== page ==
It’s been a crazy past couple of days filled with lots of flight delays and flight cancellations. Luckily our one checked bag was spotted by Lucas after our flights were cancelled on Thursday night. You see, our bag was so wet that Kim and I didn’t even recognize it.. But Lucas did!
I came across a story from the Boston Globe about a Boston Marathon bombing survivor having her luggage lost by American Airlines. Inside the luggage were some pricey and very important items.
Adrianne Haslet- Davis’s luggage was lost and she can no longer dance until it is found.
Her luggage “contained $250,000 worth of prosthetic leg and dance parts“, according to the Boston Globe.
Haslet-Davis, a professional dancer lost the lower half of her left leg in the horrific marathon bombings in April 2013. Less than one year later, “she was able to dance publicly again in a TED Conference in Vancouver, BC“. She wore a prosthetic leg made at a MIT Media Lab.
On Thursday, November 19, Haslett-Davis tweeted American Airlines about her luggage being lost. She also wrote that it had been days and that she couldn’t dance. An AA rep asked for her to direct message her bag file reference number.
The last information in the article stated an apology from AA and that the airline was working with the customer to get it back.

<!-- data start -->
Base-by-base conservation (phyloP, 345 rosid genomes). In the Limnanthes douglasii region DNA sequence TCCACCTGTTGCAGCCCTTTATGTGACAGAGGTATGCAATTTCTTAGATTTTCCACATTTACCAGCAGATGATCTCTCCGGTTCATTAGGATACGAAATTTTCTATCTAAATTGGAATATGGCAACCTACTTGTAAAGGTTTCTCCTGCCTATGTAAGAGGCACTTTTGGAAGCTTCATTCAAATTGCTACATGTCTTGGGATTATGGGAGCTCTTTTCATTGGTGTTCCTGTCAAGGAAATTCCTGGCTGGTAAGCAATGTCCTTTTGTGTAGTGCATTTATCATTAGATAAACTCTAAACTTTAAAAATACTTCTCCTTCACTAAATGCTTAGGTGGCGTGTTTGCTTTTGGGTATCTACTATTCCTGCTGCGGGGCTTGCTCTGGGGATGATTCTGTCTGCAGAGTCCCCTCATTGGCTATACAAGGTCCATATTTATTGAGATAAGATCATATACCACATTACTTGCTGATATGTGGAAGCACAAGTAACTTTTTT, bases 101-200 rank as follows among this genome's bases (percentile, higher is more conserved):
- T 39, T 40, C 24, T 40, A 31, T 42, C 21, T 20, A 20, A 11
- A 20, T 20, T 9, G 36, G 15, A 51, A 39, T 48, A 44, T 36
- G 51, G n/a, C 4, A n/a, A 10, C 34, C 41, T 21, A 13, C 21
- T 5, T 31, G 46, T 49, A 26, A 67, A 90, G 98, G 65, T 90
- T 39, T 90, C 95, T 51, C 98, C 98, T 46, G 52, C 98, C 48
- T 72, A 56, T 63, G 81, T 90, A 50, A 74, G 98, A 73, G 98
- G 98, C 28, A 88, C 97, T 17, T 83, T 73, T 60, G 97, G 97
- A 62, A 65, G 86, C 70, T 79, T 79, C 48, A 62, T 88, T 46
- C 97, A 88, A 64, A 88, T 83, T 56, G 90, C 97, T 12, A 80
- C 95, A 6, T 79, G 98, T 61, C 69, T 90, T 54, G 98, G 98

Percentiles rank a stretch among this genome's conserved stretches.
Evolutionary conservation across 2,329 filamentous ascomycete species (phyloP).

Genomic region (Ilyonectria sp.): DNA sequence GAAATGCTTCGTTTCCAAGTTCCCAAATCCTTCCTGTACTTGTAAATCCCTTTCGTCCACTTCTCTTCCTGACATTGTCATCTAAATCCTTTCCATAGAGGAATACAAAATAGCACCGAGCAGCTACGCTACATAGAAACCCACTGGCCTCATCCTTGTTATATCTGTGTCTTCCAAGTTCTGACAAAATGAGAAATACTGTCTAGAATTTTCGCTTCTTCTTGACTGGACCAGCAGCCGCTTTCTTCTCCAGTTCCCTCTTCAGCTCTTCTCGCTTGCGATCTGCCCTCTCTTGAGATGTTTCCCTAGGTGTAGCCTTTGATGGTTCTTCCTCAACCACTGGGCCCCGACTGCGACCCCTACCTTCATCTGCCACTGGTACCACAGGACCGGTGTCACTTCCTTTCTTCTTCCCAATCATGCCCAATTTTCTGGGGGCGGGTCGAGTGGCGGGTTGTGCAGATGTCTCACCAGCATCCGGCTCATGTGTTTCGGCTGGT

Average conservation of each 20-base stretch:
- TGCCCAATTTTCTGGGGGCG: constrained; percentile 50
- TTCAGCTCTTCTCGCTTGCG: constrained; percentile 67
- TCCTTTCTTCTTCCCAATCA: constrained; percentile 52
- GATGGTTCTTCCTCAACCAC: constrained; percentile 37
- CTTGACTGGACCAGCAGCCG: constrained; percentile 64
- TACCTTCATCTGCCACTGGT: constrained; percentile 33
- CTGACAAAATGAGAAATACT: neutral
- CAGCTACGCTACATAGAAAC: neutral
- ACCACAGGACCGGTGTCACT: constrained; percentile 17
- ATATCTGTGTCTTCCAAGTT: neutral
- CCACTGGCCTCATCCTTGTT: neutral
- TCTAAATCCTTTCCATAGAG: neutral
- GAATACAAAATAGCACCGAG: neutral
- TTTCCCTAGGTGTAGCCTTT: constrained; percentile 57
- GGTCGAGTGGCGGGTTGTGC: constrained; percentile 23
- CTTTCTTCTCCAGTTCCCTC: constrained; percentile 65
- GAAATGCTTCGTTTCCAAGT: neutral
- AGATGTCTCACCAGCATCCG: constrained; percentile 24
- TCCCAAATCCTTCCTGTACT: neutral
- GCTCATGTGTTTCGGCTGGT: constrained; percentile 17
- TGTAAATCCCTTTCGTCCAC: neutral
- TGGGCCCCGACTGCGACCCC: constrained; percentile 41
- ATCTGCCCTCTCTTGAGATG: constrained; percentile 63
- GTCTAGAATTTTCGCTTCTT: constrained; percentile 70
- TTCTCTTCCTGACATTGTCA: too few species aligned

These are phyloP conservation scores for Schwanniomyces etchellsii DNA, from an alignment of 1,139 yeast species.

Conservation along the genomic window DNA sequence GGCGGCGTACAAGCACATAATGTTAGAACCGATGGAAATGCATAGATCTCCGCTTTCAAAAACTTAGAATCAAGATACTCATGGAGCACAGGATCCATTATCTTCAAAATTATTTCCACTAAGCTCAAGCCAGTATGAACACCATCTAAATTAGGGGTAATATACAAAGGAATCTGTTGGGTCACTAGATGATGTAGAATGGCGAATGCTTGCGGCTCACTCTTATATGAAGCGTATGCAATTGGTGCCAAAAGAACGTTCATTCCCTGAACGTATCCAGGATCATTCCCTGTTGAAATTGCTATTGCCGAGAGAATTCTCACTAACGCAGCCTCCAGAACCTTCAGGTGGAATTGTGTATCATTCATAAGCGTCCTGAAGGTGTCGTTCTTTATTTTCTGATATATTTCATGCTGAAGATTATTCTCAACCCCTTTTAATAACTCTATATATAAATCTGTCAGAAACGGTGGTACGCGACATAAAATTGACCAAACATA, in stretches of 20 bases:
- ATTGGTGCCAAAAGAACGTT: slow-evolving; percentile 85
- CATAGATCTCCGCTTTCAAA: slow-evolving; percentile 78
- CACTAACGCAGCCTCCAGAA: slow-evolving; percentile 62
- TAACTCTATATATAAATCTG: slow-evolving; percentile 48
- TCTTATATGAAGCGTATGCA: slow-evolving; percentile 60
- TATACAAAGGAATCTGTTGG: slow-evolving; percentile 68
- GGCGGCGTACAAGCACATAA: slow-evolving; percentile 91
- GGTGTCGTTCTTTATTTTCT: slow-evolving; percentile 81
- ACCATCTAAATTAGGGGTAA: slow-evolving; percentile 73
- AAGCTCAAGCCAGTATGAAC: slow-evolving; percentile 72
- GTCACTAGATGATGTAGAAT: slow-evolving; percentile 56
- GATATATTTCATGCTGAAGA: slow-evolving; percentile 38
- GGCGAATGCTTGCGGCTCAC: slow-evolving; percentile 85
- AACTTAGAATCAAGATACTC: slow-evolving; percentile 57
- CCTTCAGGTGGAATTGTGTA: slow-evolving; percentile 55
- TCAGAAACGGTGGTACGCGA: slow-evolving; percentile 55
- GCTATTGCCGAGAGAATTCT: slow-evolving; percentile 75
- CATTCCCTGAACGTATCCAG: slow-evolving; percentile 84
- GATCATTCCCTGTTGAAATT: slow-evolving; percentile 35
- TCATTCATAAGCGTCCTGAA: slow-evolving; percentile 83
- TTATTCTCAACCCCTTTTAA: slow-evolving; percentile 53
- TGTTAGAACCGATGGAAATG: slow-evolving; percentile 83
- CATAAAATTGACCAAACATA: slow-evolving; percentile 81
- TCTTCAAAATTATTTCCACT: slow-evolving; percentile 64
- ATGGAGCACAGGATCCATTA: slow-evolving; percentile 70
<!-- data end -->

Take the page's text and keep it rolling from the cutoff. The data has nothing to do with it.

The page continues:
I went to the Twitter account of Adriane Haslet-Davis (@AdrianneHD) and saw a positive update to the situation.
“Great News! @AmericanAir had its best people on it and found it! A little jealous it got to travel somewhere pretty. Also, I’m working on something huge after a great brainstorming sesh w @AmericanAir. Thank you for listening & seeing a great need for amputees! Xo”
It’s great to see that the airline was proactive to help Haslet-Davis out so she could get back to dancing! I’d also like to hear about what is being worked on between the dancer and the airline.
There was one other message on Twitter. After receiving lots of support online, Haslet-Davis tweeted “I’m happy with how @AmericanAir worked to find my bag in the end. Let’s not cyber bully them, there are bigger issues in the world!”
Find out more from The Boston Globe here.